Solar Powered Cars are a fun engineering design challenge that provide plenty of room for academic conversations. The reality of solar panels is they aren’t perfect by any means. They require a level of precision in their positioning to the sun that producing a successful device is a challenge! Therein lies the opportunity for exploration, inquiry and iteration as both students and teachers alike can grow academically with the creation of a solar-powered car.
This resource from Discovery Place Science shows you two prototypes designed to serve as an exploration of what the introduction of a 3D printer and some simple design software can produce as well as an how this project can be completed using more common classroom materials such as popsicle sticks and hot glue
Creating turbines can be a fun way to explore the relationship of naturally occurring energy sources like wind. Using everyday materials students can create a variety of turbines that can be tested with LED’s and voltmeters to determine their effectiveness and start meaningful conversations around design improvements, energy conservation and a sustainable energy plan for the United States.
This resource from Discovery Place Science shows you how to build and test turbines with materials for the classroom, including 3-D plans for gear systems for your turbines.
Energy Tree Diagram: What do wind-up toys, springs, and pop-ups have in common? Energy! In this video, we’ll take a closer look at these toys to examine what types of energy transfers happen that cause these everyday object to spin, move, and pop. This is a great way to learn about types of energy in a fun and engaging approach by mapping out the kinds of energy present through a process of drawing out the types of energy in an energy tree diagram.
Presented by: Rob Payo, Denver Museum of Nature & Science and Ann Hernandez, Association of Science Technology Centers
Argumentation Toolkit: How do you get kids to think and discuss ideas critically on their own? The Argumentation Toolkit, developed by the Lawrence Hall of Science provides easy yet powerful ways to help students verbalize their thinking. This video steps you through a simple exercise where students are faced with pieces of evidence and whether they support a claim. These evidence statements are written on cards that students can move around, discuss and argue with one another in a more active, concrete way of supporting their ideas. When it comes to understanding energy and energy related issues, this is a great way to foster productive and meaningful discussion in the classroom. Funding support for Argumentation Toolkit made possible by a grant from the National Science Foundation.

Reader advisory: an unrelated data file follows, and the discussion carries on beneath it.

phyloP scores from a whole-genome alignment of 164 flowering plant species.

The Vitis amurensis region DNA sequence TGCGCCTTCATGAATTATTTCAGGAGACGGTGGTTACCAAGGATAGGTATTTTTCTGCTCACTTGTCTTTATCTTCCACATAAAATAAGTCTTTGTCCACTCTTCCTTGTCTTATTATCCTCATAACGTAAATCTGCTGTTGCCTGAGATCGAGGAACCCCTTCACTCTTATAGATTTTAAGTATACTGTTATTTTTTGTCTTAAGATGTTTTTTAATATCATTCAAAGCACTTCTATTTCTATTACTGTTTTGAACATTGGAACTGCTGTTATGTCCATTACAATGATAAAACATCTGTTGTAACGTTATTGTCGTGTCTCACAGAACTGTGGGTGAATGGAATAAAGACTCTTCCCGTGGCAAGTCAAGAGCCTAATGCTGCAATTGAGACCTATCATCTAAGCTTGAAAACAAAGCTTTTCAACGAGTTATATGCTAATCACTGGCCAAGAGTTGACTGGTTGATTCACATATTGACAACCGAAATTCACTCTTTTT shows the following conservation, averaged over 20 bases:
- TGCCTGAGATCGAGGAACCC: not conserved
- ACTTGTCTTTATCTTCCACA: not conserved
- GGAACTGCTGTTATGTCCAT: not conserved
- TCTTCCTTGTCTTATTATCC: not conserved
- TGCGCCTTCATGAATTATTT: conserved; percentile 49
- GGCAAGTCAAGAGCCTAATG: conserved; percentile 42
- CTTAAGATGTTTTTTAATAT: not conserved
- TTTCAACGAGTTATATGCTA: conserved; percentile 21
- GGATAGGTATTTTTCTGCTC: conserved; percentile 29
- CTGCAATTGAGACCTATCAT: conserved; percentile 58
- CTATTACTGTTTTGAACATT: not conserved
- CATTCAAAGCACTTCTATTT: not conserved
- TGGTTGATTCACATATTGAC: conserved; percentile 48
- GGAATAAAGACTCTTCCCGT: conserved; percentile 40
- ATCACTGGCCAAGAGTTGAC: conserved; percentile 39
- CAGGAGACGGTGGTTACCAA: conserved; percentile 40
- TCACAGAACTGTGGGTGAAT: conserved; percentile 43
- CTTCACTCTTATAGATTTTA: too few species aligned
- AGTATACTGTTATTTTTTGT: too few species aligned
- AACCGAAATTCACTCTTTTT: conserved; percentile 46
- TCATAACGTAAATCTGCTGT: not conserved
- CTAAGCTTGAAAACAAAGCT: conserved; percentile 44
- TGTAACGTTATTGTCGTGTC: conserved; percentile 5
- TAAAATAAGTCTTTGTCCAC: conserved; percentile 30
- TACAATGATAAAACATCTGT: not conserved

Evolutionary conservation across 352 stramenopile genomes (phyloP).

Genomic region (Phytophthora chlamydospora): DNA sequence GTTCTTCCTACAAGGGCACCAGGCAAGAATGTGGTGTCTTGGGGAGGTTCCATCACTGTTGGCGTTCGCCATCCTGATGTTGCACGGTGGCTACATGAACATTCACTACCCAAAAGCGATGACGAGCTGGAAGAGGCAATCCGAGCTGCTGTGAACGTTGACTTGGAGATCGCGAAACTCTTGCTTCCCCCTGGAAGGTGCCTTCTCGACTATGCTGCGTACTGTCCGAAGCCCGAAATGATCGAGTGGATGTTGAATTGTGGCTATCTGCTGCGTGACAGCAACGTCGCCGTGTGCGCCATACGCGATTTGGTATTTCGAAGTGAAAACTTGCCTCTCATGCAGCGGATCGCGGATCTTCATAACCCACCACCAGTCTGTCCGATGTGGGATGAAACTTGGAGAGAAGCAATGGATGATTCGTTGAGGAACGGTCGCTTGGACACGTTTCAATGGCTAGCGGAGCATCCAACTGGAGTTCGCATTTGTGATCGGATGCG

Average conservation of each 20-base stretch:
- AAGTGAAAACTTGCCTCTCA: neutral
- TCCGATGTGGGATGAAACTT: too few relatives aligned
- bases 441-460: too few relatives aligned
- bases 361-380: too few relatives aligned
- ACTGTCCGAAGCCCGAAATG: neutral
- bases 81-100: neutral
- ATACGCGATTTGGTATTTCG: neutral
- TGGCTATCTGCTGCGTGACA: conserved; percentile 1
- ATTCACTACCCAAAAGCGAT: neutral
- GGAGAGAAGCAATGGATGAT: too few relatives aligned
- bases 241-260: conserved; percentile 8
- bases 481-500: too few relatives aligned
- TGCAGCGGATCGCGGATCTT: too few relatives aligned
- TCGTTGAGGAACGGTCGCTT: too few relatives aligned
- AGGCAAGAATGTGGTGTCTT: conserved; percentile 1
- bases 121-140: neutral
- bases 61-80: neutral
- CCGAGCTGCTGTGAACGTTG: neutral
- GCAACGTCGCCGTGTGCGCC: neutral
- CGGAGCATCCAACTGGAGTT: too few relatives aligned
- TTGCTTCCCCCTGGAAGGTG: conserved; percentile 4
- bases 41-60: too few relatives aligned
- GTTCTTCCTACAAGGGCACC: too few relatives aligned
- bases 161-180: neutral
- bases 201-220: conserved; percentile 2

Presented by Tim Blesse, Denver Museum of Nature & Science
The Argumentation Toolkit is a collection of resources designed to help teachers understand and teach scientific argumentation. The resources featured can be adapted to any science content, including topics in energy. The Argumentation Toolkit was developed as part of a research and development project in which we are designing videos and other multimedia tools to support middle school teachers in integrating argumentation into their classroom across reading, writing and talking. This project, Constructing and Critiquing Arguments in Middle School Science Classrooms, is a collaboration between the Lawrence Hall of Science and Boston College, and is supported by a grant from the National Science Foundation (DRL-1119584).
PlayDecide is a discussion game to talk in a simple and effective way about controversial issues. Setting up a session of PlayDecide is very easy. It’s a conversation game that requires a small group of people (4 to 8, although it works best with 5-6 people) around a table.
This PlayDecide game focuses on energy and sustainability. Through discussion of issues and different perspectives, players must determine a way to reduce emissions via multiple strategies such as technology, changing behaviors, legislative laws and regulations, etc.
Children explore the intersection of science and art by inventing a machine that can draw as it moves. This activity helps children develop divergent thinking skills.
This activity and more can be found online at Creativity Catapult, from the Bay Area Discovery Museum in Sausalito, CA., is a research-backed, expert-curated collection of activities that promote creativity skills in children ages 2-14. Creativity Catapult is an online collection of activities to promote children’s creativity development. Curated by experts with contributions from esteemed education institutions from around the globe, Creativity Catapult is intended for practitioners charged with raising a generation of future innovators – parents, teachers and informal educators – as well as kids themselves.
By some estimates, producing our food consumes about a fifth of the nation’s energy supply. It takes a lot of diesel to move tractors and semis around the farm, and electricity to pump water and dry grain. But some farmers are trying to cut back on the coal and gas they use and make our food system more energy efficient.
In this podcast from Inside Energy, learn about how farms are using renewable energy as a way of keeping costs down and utilizing creative solutions for greater sustainability.
The CLEAN Collection is a hand-picked and rigorously reviewed collection of educational resources aligned with the Climate Literacy and the Energy Literacy frameworks, and the Next Generation Science Standards.
This short list of demonstrations include resources related to thermal expansion and sea level rise, fermentation, biofuels, and solar ovens.